Speaking to Howard Fox, managing executive of marketing, digital and commercial at GIBS, Smith said tech for good is what excites her most about the future.
She suggested that digital leadership requires those who steer organisations to acquire a certain level of knowledge and invest their time and energy in educating themselves about technology.
“They can no longer outsource to the IT department. You have to keep yourself current and up to date in an attempt to understand the future. Attitude and passion are what matter. You must want to learn every single day.”
However, she advised leaders not to try to compete with the experts. “Your responsibility is to create an environment where they can thrive and perform.”
Anesu Charamba, founder and management consultant at the Ithaca Consulting Group (ICG), explained that modernising technology alone is not a digital transformation strategy. “The business also needs to change its processes, people and culture.”
He advised those embarking on a digital transformation strategy to “have a plan, stick to it, and make sure everybody has a sense of ownership. Don’t add more complexity to the strategic execution than is necessary, and effectively use the tools available to you to outcompete.”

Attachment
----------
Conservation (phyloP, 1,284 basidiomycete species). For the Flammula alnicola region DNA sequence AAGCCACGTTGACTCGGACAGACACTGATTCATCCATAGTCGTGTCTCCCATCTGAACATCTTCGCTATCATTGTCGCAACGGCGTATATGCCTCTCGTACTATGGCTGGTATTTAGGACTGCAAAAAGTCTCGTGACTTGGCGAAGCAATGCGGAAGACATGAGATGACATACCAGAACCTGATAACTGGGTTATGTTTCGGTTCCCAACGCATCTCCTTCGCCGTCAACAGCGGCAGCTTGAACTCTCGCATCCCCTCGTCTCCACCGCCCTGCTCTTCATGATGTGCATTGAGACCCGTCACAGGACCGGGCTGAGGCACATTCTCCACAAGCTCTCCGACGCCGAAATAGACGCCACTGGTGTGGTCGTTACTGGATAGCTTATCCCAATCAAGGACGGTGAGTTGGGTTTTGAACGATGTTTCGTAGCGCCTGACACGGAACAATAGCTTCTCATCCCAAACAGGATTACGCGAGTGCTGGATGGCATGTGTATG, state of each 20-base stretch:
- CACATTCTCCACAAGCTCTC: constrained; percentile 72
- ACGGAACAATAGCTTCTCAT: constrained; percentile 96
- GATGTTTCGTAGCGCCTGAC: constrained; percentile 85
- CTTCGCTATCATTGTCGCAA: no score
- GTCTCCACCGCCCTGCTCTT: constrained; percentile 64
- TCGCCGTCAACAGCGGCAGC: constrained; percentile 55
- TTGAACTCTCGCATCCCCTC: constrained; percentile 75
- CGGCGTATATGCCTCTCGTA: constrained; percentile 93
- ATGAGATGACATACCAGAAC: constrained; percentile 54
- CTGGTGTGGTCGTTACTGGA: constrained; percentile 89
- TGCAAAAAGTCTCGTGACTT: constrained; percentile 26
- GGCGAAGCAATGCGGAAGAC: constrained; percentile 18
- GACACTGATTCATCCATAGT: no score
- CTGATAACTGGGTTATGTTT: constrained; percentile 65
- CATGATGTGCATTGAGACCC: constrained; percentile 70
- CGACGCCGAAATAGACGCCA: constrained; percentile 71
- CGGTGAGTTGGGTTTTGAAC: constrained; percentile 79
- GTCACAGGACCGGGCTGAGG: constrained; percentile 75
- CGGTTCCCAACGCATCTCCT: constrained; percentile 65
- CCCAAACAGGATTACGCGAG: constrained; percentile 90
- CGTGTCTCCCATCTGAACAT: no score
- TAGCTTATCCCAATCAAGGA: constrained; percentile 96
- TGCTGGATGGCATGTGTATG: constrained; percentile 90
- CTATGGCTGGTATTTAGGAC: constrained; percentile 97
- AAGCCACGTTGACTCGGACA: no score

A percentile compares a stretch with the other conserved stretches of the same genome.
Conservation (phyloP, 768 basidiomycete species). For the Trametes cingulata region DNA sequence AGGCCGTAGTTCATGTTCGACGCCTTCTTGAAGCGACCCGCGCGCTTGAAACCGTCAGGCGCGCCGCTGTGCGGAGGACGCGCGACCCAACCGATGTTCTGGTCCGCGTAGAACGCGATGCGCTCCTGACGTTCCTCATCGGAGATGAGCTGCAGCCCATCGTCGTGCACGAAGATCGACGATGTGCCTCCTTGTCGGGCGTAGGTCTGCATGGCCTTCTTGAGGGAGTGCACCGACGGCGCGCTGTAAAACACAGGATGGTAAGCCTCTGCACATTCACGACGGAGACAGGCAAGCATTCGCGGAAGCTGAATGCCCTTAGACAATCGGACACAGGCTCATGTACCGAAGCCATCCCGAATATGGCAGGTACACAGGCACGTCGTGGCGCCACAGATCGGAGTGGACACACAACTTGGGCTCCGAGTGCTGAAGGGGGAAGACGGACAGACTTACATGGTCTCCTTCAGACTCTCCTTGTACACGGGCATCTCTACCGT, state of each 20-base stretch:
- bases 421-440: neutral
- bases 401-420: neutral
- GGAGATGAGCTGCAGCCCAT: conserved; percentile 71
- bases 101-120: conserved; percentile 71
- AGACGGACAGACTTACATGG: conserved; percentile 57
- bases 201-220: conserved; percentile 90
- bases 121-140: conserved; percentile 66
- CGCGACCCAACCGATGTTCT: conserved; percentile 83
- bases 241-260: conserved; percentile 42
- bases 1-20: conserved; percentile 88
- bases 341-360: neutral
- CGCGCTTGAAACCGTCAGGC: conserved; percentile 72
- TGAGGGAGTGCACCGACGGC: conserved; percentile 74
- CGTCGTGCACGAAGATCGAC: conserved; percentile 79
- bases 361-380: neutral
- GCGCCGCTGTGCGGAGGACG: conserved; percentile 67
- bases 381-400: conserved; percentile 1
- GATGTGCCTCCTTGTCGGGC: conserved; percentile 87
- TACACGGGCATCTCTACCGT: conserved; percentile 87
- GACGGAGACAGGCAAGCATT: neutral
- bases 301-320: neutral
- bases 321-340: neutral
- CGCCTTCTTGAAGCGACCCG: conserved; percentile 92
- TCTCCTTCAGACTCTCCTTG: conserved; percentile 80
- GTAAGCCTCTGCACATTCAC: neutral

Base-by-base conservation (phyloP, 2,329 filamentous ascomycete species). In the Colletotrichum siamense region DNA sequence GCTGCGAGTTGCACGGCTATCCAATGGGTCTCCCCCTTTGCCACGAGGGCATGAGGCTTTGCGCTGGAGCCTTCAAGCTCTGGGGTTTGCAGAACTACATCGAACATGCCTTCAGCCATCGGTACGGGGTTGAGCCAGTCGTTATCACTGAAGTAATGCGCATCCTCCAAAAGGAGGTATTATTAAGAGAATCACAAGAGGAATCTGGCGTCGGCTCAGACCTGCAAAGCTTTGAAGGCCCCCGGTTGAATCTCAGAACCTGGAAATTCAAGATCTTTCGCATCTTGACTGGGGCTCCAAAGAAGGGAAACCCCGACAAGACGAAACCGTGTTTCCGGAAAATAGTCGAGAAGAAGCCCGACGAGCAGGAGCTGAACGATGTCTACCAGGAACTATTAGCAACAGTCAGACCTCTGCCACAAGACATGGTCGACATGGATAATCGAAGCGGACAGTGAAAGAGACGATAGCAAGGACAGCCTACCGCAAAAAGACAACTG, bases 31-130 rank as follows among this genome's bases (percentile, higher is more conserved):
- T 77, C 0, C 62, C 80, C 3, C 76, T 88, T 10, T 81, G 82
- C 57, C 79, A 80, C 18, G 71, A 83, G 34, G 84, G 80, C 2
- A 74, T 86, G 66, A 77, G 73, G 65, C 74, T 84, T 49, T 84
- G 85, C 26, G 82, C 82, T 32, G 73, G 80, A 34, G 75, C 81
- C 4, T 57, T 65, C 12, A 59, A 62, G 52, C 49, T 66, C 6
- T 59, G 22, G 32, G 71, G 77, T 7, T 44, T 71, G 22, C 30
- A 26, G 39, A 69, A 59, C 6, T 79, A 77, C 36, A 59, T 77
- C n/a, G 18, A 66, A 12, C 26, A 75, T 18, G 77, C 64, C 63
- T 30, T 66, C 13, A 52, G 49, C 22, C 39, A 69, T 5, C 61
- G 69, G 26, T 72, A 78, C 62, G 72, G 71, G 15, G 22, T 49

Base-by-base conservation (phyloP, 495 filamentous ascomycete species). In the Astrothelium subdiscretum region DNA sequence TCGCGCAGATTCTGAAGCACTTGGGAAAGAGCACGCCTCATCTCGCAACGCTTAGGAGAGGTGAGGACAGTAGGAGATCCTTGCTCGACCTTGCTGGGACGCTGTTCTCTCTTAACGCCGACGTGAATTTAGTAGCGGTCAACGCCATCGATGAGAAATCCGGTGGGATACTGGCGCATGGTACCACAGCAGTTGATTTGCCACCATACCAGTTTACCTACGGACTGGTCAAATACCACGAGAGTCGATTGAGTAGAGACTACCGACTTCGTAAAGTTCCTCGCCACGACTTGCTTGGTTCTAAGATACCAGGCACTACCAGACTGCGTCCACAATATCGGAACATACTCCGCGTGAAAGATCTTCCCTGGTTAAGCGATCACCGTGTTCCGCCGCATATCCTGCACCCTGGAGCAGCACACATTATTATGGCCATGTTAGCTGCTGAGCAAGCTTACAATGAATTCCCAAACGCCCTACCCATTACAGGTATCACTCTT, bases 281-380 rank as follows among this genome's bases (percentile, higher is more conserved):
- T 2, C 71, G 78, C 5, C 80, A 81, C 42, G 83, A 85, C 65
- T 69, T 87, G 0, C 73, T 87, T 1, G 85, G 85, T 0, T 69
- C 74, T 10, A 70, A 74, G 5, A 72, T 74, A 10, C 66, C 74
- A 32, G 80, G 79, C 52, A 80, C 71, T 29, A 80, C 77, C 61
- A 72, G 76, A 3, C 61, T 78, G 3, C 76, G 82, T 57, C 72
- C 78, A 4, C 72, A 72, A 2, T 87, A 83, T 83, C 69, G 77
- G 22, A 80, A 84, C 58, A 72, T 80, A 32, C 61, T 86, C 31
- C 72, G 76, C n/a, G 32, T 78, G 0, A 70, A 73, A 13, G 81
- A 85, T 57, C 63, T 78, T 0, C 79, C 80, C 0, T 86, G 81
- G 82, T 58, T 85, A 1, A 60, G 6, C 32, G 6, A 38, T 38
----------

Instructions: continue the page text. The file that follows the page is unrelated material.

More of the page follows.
Ways of working – building a future-fit workforce
Remote working and the new normal
Remote work, enabled by digital channels and accelerated by Covid lockdowns, transformed our mindsets and caused many to question the very meaning of work, Phillips said.
“As organisations struggle to attract employees back on site, we are trying to solve for location and productivity, where in fact there is a values mismatch,” she said.
“Remote and hybrid working are here to stay,” Microsoft’s Dawit said. “Mental health and well-being are a priority for employees, and companies have to bridge the physical and digital space through investments in both their offices and technology to allow for flexibility.”
The flexibility of hybrid working has its advantages, as does the connection and energy produced by working together as a team in the office. “The question is how to make the commute worth it for many employees to attract them back on site. Flexibility means the office isn’t the only place where work can get done, but we also have to be aware of digital fatigue.”
Dawit said digital transformation is an enabler to allow individuals and organisation to do more. “We have to use digital tools on top of the foundation we already have to create efficiencies. It is important to upskill our existing talent as they have the institutional memory.”